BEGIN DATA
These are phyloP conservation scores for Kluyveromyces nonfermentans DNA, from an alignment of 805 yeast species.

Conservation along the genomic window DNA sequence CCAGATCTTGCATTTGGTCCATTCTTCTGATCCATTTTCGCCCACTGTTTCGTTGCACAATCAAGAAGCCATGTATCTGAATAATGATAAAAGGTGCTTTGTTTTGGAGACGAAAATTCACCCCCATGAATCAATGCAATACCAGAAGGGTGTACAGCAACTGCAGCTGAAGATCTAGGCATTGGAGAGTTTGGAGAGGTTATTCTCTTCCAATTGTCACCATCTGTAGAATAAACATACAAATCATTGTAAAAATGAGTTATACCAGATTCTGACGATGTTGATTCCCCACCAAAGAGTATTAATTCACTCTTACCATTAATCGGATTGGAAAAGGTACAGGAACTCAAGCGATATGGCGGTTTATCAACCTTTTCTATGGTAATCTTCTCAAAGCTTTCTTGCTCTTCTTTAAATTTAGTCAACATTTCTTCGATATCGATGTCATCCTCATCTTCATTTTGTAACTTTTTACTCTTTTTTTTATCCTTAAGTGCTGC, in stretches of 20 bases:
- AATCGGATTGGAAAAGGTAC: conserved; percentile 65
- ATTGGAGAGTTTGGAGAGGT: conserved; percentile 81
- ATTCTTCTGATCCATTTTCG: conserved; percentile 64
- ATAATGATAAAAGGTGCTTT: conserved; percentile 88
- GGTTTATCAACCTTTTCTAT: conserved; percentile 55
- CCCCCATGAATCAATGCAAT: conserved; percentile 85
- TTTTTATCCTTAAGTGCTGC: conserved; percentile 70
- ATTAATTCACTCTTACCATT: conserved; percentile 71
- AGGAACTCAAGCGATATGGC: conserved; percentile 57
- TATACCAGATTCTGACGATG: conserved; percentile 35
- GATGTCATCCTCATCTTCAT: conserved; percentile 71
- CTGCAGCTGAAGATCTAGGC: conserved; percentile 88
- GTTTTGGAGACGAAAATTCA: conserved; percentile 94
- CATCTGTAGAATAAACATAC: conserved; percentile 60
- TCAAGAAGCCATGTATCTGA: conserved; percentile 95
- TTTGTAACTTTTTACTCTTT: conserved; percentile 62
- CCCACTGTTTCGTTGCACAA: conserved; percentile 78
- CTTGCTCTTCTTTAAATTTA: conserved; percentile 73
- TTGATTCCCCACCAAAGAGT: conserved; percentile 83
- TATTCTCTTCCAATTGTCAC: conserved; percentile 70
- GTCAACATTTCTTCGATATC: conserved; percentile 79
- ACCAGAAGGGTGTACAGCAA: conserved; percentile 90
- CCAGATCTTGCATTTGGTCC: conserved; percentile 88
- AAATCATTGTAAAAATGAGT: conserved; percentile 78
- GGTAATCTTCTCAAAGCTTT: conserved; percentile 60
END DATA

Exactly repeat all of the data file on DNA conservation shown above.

These are phyloP conservation scores for Kluyveromyces nonfermentans DNA, from an alignment of 805 yeast species.

Conservation along the genomic window DNA sequence CCAGATCTTGCATTTGGTCCATTCTTCTGATCCATTTTCGCCCACTGTTTCGTTGCACAATCAAGAAGCCATGTATCTGAATAATGATAAAAGGTGCTTTGTTTTGGAGACGAAAATTCACCCCCATGAATCAATGCAATACCAGAAGGGTGTACAGCAACTGCAGCTGAAGATCTAGGCATTGGAGAGTTTGGAGAGGTTATTCTCTTCCAATTGTCACCATCTGTAGAATAAACATACAAATCATTGTAAAAATGAGTTATACCAGATTCTGACGATGTTGATTCCCCACCAAAGAGTATTAATTCACTCTTACCATTAATCGGATTGGAAAAGGTACAGGAACTCAAGCGATATGGCGGTTTATCAACCTTTTCTATGGTAATCTTCTCAAAGCTTTCTTGCTCTTCTTTAAATTTAGTCAACATTTCTTCGATATCGATGTCATCCTCATCTTCATTTTGTAACTTTTTACTCTTTTTTTTATCCTTAAGTGCTGC, in stretches of 20 bases:
- AATCGGATTGGAAAAGGTAC: conserved; percentile 65
- ATTGGAGAGTTTGGAGAGGT: conserved; percentile 81
- ATTCTTCTGATCCATTTTCG: conserved; percentile 64
- ATAATGATAAAAGGTGCTTT: conserved; percentile 88
- GGTTTATCAACCTTTTCTAT: conserved; percentile 55
- CCCCCATGAATCAATGCAAT: conserved; percentile 85
- TTTTTATCCTTAAGTGCTGC: conserved; percentile 70
- ATTAATTCACTCTTACCATT: conserved; percentile 71
- AGGAACTCAAGCGATATGGC: conserved; percentile 57
- TATACCAGATTCTGACGATG: conserved; percentile 35
- GATGTCATCCTCATCTTCAT: conserved; percentile 71
- CTGCAGCTGAAGATCTAGGC: conserved; percentile 88
- GTTTTGGAGACGAAAATTCA: conserved; percentile 94
- CATCTGTAGAATAAACATAC: conserved; percentile 60
- TCAAGAAGCCATGTATCTGA: conserved; percentile 95
- TTTGTAACTTTTTACTCTTT: conserved; percentile 62
- CCCACTGTTTCGTTGCACAA: conserved; percentile 78
- CTTGCTCTTCTTTAAATTTA: conserved; percentile 73
- TTGATTCCCCACCAAAGAGT: conserved; percentile 83
- TATTCTCTTCCAATTGTCAC: conserved; percentile 70
- GTCAACATTTCTTCGATATC: conserved; percentile 79
- ACCAGAAGGGTGTACAGCAA: conserved; percentile 90
- CCAGATCTTGCATTTGGTCC: conserved; percentile 88
- AAATCATTGTAAAAATGAGT: conserved; percentile 78
- GGTAATCTTCTCAAAGCTTT: conserved; percentile 60